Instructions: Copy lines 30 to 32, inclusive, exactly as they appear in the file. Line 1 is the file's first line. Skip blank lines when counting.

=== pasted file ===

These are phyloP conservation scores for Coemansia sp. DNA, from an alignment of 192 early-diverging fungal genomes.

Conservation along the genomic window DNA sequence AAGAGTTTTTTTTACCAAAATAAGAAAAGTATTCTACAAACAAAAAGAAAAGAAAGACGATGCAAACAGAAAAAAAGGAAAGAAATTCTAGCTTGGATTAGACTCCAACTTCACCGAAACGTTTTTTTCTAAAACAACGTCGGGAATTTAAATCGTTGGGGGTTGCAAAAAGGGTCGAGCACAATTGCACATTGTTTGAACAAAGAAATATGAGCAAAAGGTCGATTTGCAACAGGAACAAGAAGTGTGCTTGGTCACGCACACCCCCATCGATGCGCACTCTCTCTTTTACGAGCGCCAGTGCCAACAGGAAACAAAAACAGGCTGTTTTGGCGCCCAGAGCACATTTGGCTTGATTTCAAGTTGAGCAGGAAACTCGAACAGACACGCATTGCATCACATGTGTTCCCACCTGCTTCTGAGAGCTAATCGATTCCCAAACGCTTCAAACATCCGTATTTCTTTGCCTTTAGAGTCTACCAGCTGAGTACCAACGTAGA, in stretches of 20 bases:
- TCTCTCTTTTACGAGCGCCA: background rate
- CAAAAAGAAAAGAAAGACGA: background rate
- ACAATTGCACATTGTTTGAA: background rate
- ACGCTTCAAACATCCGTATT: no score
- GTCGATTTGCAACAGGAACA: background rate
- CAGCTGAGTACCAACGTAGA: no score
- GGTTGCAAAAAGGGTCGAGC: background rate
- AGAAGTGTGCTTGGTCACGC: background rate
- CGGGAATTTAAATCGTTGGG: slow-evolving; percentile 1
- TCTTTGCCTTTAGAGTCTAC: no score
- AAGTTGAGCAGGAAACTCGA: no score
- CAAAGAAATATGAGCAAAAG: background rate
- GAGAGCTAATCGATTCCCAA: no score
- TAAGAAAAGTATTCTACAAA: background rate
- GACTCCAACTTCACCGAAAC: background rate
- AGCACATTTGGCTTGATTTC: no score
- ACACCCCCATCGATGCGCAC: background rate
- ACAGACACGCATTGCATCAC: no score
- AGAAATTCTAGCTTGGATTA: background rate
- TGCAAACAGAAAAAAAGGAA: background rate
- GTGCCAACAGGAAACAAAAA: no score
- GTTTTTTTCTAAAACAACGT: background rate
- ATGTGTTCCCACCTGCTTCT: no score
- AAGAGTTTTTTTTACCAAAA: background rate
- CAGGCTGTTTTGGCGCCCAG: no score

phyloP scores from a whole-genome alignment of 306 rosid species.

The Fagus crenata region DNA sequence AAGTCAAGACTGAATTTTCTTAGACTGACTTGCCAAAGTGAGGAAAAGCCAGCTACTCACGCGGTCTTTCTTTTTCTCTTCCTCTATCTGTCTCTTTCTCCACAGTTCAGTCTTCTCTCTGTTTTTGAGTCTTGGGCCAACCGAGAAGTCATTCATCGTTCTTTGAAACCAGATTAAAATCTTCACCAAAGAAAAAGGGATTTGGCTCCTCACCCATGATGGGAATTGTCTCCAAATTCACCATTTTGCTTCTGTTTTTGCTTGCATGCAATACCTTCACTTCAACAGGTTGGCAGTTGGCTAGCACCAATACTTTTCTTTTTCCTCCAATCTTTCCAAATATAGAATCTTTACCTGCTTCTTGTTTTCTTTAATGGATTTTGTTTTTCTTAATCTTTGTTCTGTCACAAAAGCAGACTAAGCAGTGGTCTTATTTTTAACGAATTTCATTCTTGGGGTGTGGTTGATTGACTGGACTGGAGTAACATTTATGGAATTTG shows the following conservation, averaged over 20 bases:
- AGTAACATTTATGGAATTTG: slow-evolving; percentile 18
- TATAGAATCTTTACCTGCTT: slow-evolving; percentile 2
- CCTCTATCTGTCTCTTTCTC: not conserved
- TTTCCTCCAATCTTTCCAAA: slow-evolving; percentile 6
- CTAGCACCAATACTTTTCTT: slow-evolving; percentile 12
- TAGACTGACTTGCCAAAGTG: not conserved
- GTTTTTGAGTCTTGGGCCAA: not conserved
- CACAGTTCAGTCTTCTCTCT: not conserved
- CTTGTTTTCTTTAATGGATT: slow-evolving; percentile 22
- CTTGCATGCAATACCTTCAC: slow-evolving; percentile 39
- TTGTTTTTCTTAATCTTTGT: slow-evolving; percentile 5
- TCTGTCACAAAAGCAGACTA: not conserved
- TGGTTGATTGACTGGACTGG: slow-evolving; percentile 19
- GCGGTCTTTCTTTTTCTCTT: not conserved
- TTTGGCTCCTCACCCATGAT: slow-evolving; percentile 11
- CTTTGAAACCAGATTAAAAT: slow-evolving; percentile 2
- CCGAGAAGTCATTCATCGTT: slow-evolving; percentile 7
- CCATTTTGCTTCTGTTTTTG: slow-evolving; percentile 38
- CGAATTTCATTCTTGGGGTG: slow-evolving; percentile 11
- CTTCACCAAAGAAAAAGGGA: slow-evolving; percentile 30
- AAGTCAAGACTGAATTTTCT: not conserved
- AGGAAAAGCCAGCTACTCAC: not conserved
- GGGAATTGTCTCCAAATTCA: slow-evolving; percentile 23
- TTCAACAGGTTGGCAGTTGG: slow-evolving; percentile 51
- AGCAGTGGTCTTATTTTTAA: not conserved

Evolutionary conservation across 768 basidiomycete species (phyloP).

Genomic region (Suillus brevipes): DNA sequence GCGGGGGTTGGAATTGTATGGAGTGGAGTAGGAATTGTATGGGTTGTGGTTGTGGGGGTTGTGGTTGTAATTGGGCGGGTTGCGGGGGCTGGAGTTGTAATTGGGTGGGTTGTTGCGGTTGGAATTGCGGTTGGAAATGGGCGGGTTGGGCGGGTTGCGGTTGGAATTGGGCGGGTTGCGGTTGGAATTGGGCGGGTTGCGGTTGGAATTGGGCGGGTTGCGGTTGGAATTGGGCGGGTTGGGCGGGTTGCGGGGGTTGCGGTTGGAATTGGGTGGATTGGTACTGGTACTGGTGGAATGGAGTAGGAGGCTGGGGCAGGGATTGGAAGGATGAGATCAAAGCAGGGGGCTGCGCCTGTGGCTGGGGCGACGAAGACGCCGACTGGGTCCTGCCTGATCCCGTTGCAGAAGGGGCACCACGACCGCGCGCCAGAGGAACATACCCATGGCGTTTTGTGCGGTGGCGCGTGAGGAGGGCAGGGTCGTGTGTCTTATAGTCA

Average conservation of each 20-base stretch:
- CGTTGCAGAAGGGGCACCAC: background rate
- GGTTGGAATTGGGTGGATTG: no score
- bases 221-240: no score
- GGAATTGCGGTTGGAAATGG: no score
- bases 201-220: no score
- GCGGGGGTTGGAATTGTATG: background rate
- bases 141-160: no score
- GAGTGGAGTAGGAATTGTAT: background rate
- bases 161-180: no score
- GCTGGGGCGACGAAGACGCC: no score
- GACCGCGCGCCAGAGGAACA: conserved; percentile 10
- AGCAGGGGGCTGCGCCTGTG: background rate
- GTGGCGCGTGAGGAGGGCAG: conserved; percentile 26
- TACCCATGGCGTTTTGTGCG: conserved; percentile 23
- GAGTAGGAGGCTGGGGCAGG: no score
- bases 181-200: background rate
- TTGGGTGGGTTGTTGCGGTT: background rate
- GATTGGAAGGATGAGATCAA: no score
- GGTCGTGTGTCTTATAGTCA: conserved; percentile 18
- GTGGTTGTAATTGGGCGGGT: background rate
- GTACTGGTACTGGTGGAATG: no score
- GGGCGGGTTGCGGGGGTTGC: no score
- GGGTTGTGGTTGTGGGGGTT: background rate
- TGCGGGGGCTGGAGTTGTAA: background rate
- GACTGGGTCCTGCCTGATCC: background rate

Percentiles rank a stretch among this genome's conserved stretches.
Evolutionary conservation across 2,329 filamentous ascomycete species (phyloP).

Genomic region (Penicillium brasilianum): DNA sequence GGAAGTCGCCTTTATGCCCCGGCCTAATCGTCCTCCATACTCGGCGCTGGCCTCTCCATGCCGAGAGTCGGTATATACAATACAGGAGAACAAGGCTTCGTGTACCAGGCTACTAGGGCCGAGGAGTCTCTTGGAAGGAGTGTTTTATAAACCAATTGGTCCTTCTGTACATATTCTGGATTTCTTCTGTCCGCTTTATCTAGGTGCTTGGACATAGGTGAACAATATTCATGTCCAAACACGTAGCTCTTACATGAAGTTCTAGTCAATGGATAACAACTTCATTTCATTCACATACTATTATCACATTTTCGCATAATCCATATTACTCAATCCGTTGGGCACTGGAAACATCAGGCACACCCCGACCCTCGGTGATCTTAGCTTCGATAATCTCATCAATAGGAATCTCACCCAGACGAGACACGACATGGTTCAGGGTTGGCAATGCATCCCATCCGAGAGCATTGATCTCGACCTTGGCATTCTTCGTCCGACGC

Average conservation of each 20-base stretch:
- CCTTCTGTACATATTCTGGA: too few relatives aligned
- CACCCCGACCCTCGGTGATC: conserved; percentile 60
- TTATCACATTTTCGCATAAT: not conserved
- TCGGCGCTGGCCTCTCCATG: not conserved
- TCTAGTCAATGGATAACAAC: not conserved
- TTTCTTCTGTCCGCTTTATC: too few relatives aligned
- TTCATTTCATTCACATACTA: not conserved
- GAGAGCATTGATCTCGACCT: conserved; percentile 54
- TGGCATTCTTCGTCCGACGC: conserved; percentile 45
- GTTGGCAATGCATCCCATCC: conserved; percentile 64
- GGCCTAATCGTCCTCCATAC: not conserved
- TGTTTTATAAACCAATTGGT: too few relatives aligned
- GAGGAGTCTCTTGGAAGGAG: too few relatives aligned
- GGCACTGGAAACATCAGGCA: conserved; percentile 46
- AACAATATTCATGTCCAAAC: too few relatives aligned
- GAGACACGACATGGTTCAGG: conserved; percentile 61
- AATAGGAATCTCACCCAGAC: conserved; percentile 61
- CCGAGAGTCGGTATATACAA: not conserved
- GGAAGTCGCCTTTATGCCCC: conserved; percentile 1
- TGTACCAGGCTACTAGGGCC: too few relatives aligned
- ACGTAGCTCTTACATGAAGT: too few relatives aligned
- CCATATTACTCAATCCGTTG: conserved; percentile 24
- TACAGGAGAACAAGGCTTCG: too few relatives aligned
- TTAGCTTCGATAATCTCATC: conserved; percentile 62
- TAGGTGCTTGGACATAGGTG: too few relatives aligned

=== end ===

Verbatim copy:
- AGTAACATTTATGGAATTTG: slow-evolving; percentile 18
- TATAGAATCTTTACCTGCTT: slow-evolving; percentile 2
- CCTCTATCTGTCTCTTTCTC: not conserved